The Scott Johnson murder mystery was solved this week — but others still haunt Sydney
Justice can carry a hefty price tag.
How much differs from case to case — for Scott Johnson's family, it was sizeable.
When Johnson's killer, Scott Philip White, was jailed in Sydney this week, it sparked optimism.
The brilliant American mathematician's family had been waiting decades for answers.
If a new chapter could be written in their story after 34 long years, perhaps there was hope for developments in the litany of gay slayings that haunts the Harbour City.
The closure did not come cheaply.
Shy and intellectually gifted, Johnson was a 27-year-old gay man who White either pushed or threatened off a cliff at North Head, near Manly, in December 1988.
In sentencing White, Justice Helen Wilson said there was not enough evidence to deem the murder a gay hate crime "beyond reasonable doubt".
The police probe into Johnson's death was superficial and in 1989, the coroner ruled it a suicide.
His brother Steve, who resides in the US, rejected that and, with the help of his multi-million-dollar fortune amassed during the dotcom boom, eventually got to the truth.
At one stage, Steve Johnson paid private investigator Dan Glick to go to Sydney and probe his brother's death.
When NSW Police announced in 2018 a $1 million reward for information leading to a conviction in the case, Steve Johnson doubled it with his own cash.
Friend Peter Rolfe says senior detectives accused Steve Johnson of "trying to take over the homicide squad".
In 2015, Detective Chief Inspector Pamela Young, who was working in the Unsolved Homicide Unit at the time, criticised him on the ABC's Lateline program for what she claimed was his undue influence in the case.
"Steve had problems with the NSW Police Force, they didn't want to know him … they would say 'bloody billionaire'," Mr Rolfe said.
Johnson was just one victim in an epidemic of bashings, murders and disappearances of homosexual men in Sydney.
Operation Parrabell — a review by NSW Police into suspected gay-hate deaths between 1976 and 2000 — concluded that out of 86 cases scrutinised, 23 were unsolved, eight were gay-hate killings and 19 were suspected gay-hate bias crimes.
Other groups argue the number is even higher.
The review also concluded it was very possible that police had a bias against investigating these crimes at the time.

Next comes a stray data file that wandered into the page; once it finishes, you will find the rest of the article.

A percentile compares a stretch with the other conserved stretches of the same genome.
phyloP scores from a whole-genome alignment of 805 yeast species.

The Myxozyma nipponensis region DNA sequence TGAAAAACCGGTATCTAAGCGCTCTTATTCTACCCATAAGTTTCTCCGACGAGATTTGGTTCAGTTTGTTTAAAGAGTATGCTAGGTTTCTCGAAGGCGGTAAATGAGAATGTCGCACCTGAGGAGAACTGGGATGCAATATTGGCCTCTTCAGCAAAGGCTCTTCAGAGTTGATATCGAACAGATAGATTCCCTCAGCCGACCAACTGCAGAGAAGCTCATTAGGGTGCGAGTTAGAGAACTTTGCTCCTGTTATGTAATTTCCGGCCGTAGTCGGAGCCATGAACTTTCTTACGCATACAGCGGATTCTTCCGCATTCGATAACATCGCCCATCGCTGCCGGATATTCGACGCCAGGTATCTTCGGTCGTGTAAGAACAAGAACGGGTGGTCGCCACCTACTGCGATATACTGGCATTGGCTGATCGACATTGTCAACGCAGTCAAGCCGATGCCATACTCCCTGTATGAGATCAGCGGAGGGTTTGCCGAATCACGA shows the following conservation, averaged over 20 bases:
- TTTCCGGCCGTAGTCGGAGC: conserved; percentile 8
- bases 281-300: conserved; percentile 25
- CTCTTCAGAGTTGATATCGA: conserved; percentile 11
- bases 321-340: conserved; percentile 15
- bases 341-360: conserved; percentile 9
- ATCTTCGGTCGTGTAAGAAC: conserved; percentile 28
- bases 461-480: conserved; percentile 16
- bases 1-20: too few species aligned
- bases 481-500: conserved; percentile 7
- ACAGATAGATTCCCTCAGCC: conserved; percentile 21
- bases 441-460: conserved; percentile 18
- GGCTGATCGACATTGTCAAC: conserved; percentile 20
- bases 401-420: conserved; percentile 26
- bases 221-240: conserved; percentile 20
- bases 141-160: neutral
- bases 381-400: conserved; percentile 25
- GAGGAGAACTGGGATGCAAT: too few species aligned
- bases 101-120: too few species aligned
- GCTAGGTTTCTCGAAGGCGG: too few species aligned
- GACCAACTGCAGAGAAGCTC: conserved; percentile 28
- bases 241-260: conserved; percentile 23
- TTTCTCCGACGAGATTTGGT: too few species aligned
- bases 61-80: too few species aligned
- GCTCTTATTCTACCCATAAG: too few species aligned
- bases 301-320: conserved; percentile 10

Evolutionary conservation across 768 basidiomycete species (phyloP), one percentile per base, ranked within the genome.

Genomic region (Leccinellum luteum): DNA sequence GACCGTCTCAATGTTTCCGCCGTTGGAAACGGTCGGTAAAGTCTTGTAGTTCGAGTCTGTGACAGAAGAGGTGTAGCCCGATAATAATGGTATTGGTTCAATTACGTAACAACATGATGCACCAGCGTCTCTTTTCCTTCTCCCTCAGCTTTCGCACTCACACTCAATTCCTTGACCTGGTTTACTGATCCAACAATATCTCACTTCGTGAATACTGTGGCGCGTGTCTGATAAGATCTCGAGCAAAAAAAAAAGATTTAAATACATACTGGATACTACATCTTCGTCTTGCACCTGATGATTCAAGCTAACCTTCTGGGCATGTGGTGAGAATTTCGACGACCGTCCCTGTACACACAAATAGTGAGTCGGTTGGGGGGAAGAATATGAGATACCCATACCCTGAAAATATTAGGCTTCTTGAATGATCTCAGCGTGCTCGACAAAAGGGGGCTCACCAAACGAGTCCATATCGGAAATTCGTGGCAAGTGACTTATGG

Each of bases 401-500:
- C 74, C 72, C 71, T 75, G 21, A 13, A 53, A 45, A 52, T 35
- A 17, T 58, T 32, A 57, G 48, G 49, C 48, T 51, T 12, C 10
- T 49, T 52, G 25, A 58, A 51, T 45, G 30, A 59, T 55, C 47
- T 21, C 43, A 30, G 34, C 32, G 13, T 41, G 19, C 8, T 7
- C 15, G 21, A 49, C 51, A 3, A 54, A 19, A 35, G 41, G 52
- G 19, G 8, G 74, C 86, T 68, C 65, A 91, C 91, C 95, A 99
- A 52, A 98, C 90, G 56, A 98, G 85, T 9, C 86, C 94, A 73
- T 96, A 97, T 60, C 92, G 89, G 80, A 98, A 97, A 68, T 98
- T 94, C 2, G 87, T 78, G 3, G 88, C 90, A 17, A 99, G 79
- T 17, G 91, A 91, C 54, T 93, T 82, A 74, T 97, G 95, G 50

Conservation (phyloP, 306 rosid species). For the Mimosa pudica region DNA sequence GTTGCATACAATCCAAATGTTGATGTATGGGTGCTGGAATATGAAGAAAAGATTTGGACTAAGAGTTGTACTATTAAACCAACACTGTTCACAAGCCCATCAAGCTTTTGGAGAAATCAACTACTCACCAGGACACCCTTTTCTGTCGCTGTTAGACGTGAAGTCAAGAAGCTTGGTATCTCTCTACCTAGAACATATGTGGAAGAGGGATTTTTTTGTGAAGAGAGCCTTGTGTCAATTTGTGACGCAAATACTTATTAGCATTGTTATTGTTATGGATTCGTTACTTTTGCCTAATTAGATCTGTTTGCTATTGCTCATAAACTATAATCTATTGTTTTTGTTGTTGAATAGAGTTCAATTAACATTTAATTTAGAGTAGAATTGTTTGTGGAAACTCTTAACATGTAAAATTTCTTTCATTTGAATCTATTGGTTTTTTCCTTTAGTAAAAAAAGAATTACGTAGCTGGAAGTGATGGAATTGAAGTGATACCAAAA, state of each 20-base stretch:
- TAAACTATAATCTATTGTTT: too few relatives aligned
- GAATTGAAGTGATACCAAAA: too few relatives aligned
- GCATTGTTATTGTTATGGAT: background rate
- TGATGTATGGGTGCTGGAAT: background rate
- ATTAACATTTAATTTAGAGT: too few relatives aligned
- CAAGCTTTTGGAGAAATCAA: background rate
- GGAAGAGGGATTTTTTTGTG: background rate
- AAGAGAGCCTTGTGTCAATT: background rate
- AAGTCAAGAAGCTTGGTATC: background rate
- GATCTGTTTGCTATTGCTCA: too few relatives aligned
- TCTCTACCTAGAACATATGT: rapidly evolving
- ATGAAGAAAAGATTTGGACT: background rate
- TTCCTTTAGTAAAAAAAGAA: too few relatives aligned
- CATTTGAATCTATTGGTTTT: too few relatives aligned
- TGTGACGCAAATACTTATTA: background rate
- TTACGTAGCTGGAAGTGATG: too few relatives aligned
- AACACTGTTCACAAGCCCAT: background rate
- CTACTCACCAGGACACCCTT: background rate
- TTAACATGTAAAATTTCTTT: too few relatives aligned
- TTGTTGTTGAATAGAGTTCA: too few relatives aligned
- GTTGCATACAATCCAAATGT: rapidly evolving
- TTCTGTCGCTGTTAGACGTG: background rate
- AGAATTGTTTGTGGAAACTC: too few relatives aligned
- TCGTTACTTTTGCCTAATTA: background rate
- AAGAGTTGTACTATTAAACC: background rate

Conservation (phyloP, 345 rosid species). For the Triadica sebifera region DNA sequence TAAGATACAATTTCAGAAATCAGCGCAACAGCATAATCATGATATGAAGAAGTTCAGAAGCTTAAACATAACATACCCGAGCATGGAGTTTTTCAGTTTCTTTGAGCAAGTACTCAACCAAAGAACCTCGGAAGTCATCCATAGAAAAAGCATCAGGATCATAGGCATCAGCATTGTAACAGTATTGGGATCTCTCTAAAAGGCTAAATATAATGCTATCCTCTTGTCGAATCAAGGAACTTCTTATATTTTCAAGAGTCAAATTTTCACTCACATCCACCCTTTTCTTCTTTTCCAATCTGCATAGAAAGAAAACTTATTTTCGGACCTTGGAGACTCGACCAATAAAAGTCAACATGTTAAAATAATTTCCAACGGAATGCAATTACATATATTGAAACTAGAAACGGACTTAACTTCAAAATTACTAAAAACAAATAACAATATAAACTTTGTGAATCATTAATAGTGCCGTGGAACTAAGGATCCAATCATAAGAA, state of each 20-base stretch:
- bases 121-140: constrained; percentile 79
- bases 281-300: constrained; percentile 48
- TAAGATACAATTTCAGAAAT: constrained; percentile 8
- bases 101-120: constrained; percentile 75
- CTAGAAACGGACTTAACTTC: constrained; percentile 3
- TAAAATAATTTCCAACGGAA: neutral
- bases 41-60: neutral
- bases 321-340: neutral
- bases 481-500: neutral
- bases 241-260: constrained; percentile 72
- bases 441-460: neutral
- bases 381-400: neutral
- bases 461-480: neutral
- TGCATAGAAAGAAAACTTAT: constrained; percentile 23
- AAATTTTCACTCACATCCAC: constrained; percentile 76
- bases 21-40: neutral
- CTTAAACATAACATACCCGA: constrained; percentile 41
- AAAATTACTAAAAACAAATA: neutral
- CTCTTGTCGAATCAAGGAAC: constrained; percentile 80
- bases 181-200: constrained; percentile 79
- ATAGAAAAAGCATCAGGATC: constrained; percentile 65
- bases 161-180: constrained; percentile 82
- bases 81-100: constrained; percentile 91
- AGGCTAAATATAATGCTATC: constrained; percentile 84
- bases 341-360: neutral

"On behalf of the NSW Police Force — I acknowledge an absolute requirement to never let history repeat," Assistant Commissioner Tony Crandell said when the Parrabell report was handed down in 2018.
Three of the deaths investigated were those of TV presenter Ross Warren and barman John Russell, who both died in 1989, and French national Giles Mattaini, who died in 1985.
All perished near a gay beat at Marks Park on the Bondi-Tamarama headlands.
Despite police theories that Warren had faked his own disappearance and Russell had met with misadventure, in 2015, Coroner Jacqueline Milledge concluded all three men had likely been thrown over the cliffs.
Unlike the Johnson case, only $100,000 has ever been offered for new information for each of these similar deaths.
Mr Rolfe, who founded the Support After Murder group, has previously campaigned to increase the sum, saying "every homicide should be treated equally".
Mr Rolfe's partner, Stephen Dempsey, was killed with a bow and arrow at Deep Creek at Narrabeen in 1994.
Although the murderer was ultimately jailed, Mr Rolfe knows many families miss out on this justice.
He says every unsolved homicide should attract a $1 million reward.
"There's been five cases where $1 million rewards have led to arrests: Scott Johnson, Michelle Bright, Bernd Lehmann and Raymond Keam (which were both suspected gay hate murders) and now Amber Haigh," he said.
"$1 million encourages people to talk … and it provides a greater sense of protection.
"If two people murdered someone, then they have a falling out, one of them might see the $1 million reward and decide to dob the other one in."
When police increased the reward from $100,000 to $1 million in the Johnson case, then-police commissioner Mick Fuller said investigators received leads.
The case may never have been solved if White's ex-wife, Helen, did not write an anonymous letter to police about conversations he had about "poofter bashings".
Ms White gave evidence she was not aware of the rewards and NSW Police would not confirm if she had received any of the money.
Detective Chief Inspector Peter Yeomans from the sex crime squad took over the Johnson case in 2018 and said investigators often faced a "wall of silence" with historical crimes and must rely on the past culture of "bragging" about gay bashings to make breakthroughs.
"This means there are two potential groups with information: those who were involved and those they told," he said.
A special commission of inquiry into the manner and cause of all unsolved LGBTQIA+ hate crime deaths in NSW between 1970 and 2010 will soon begin.
The inquiry, which will be led by Justice John Sackar, has the power to summon witnesses and aims to provide answers to the families of victims.
Mr Rolfe is preparing to make submissions about eight victims.
"I hope and pray it will expose the lack of enthusiasm from members of the NSW Police Force into gay hate crimes," he said.
Following White's sentencing this week, Steve Johnson had an important message for the inquiry.
"These 30-year-old cases can still be solved and it matters to bring perpetrators to justice after this length of time," he said.
"We're not so old yet that we can't feel peace and relief at bringing Scott White to justice now."